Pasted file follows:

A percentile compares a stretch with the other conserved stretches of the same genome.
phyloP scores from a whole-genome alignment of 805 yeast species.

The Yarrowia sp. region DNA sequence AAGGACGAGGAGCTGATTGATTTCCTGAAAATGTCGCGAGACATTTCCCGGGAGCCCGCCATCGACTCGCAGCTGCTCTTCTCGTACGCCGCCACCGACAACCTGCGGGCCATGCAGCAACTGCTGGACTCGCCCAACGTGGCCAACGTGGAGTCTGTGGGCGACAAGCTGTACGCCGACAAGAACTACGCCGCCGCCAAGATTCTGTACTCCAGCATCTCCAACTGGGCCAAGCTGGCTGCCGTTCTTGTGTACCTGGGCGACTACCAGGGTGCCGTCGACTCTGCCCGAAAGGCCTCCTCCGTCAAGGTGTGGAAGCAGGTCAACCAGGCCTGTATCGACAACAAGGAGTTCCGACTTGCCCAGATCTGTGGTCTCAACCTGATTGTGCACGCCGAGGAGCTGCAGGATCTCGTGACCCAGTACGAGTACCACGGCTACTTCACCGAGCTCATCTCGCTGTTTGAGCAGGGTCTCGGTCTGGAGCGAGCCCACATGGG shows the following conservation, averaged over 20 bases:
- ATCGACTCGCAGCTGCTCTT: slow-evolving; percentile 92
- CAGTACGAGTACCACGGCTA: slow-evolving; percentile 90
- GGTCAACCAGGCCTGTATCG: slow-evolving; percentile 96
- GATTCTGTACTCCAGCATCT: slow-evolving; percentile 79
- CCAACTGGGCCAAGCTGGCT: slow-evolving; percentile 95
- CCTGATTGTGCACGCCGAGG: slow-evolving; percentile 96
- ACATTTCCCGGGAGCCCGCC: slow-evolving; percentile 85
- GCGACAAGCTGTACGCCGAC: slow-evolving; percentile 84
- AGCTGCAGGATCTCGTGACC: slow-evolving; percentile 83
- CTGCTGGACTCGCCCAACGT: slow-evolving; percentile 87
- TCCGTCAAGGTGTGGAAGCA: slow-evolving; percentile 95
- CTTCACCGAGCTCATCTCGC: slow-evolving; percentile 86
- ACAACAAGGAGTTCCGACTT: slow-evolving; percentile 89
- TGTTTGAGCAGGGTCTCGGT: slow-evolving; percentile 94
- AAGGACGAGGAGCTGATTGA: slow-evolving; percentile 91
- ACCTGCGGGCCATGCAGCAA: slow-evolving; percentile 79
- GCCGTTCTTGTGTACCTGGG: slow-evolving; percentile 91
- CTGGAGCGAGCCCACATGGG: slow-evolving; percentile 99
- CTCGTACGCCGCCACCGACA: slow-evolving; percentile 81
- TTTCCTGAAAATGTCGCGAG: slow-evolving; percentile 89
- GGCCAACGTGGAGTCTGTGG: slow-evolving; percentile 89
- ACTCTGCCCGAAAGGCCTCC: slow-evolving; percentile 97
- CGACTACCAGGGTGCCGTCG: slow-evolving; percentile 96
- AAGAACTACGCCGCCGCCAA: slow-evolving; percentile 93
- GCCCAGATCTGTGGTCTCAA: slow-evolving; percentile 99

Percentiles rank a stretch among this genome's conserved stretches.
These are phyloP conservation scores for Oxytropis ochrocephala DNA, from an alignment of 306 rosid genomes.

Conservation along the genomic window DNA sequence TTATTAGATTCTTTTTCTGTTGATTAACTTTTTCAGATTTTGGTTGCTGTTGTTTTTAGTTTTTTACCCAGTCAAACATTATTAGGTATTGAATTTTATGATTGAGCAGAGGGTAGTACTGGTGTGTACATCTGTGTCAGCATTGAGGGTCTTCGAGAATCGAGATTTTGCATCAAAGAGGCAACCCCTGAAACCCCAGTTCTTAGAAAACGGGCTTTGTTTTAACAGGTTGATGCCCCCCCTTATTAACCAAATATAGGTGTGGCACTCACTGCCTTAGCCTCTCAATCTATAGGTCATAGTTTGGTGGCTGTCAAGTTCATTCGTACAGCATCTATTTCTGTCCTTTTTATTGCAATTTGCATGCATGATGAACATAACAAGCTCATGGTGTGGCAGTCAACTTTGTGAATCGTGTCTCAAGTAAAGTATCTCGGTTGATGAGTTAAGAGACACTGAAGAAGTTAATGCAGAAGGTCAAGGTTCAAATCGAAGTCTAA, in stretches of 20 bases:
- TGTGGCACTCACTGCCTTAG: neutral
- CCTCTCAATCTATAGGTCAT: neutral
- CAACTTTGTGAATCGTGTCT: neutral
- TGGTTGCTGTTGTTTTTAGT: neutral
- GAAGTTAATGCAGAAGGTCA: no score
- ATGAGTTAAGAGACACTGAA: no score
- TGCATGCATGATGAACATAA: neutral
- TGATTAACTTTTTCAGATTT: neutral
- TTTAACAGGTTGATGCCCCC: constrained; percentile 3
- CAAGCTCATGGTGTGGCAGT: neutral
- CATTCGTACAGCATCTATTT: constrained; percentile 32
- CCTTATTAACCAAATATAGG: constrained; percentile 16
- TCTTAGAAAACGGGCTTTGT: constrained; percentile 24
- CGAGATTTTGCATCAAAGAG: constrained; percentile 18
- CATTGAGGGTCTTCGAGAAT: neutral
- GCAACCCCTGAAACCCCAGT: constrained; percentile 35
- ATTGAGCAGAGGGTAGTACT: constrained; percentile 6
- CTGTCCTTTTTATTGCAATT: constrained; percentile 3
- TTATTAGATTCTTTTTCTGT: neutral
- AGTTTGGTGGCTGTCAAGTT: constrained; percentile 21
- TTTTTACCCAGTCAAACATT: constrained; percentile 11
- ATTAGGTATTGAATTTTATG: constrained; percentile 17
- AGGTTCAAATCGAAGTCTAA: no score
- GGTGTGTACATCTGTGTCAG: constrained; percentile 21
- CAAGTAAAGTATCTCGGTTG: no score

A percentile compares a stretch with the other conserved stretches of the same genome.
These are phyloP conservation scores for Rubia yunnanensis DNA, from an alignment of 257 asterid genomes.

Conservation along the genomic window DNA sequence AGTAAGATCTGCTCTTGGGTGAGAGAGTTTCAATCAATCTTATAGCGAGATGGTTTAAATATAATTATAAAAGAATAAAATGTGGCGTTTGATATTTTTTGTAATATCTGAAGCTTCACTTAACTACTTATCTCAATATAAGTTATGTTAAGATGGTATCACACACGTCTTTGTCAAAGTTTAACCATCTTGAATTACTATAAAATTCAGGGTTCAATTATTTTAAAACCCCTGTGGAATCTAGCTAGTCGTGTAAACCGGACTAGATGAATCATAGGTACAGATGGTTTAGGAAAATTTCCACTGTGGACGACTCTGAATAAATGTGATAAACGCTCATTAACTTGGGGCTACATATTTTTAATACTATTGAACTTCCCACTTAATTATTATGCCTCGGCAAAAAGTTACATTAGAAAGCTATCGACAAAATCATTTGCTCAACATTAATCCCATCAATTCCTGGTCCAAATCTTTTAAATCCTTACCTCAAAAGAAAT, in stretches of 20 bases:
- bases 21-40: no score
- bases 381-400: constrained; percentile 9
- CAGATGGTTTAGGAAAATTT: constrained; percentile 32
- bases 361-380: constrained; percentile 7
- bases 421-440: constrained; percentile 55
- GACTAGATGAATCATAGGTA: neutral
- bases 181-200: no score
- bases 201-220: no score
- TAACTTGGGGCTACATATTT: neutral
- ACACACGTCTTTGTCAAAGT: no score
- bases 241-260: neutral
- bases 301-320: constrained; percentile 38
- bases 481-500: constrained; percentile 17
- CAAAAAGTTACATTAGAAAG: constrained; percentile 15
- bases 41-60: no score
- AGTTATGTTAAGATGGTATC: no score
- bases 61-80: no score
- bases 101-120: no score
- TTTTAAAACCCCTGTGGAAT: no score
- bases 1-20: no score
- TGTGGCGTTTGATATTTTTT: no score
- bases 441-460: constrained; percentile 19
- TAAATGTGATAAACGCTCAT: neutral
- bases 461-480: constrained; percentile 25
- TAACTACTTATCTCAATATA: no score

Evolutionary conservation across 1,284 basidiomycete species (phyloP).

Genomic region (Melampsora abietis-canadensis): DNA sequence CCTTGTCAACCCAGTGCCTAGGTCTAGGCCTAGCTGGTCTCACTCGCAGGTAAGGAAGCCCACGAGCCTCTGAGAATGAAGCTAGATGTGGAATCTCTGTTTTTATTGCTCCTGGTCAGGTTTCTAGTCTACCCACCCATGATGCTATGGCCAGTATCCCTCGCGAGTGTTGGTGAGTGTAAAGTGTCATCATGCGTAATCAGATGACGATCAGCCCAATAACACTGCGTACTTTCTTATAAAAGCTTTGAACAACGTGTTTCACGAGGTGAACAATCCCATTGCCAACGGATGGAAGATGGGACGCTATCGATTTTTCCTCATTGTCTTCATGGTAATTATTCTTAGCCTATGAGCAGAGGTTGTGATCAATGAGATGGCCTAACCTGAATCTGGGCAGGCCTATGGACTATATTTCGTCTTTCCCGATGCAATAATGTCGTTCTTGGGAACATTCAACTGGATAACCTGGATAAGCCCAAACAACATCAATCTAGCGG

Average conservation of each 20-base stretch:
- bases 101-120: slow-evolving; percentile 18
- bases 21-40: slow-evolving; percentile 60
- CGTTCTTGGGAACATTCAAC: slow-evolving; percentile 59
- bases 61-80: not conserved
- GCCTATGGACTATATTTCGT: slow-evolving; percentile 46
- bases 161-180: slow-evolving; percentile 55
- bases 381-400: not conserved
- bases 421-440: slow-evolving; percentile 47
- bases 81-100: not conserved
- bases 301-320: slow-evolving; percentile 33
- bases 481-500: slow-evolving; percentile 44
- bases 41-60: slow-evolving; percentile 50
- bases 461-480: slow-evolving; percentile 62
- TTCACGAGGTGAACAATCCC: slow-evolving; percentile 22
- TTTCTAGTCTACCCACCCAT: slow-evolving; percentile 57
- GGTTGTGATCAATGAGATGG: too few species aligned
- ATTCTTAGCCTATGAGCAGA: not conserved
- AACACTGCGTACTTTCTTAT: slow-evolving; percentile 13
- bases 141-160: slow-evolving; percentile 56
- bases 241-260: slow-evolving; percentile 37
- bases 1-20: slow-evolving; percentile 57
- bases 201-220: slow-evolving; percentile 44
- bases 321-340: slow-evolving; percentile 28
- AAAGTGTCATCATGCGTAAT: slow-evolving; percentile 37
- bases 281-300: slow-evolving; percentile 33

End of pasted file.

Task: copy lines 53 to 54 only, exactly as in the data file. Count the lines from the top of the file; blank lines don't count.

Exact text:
- ATTAGGTATTGAATTTTATG: constrained; percentile 17
- AGGTTCAAATCGAAGTCTAA: no score